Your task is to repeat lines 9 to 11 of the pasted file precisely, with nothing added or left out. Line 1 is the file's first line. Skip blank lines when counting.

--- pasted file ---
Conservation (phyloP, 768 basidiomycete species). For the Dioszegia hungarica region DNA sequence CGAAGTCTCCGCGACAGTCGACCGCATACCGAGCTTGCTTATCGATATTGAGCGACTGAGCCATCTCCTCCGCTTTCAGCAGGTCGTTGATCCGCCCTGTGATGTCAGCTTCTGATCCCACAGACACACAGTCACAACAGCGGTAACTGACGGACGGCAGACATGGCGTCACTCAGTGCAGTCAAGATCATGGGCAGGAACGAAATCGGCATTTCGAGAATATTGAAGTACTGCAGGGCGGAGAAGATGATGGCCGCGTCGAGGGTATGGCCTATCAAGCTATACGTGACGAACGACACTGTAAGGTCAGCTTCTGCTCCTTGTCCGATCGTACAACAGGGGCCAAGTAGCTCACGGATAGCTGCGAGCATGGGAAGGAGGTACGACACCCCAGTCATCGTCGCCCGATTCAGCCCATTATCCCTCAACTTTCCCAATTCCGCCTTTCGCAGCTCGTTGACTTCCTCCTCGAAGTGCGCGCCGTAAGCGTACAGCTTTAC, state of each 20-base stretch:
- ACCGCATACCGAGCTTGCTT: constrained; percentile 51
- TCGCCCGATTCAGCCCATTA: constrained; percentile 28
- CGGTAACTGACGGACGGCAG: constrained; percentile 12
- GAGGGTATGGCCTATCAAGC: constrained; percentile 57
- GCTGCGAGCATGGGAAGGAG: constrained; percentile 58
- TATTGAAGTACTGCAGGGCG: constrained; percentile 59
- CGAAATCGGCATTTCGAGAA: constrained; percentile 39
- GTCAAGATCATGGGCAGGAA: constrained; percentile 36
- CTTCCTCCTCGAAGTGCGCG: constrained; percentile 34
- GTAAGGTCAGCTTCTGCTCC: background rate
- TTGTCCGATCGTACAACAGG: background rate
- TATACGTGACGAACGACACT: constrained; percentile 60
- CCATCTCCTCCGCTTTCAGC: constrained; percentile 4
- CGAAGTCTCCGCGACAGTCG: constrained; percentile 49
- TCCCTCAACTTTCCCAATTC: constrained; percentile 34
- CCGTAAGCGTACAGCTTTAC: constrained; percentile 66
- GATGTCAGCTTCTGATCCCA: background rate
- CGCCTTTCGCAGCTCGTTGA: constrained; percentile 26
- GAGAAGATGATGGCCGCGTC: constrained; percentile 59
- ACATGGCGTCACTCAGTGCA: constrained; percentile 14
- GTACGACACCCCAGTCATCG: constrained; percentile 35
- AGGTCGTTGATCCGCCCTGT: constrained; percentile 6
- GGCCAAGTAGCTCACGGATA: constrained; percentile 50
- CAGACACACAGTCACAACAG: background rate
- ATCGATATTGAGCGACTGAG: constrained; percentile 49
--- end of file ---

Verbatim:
- GTCAAGATCATGGGCAGGAA: constrained; percentile 36
- CTTCCTCCTCGAAGTGCGCG: constrained; percentile 34
- GTAAGGTCAGCTTCTGCTCC: background rate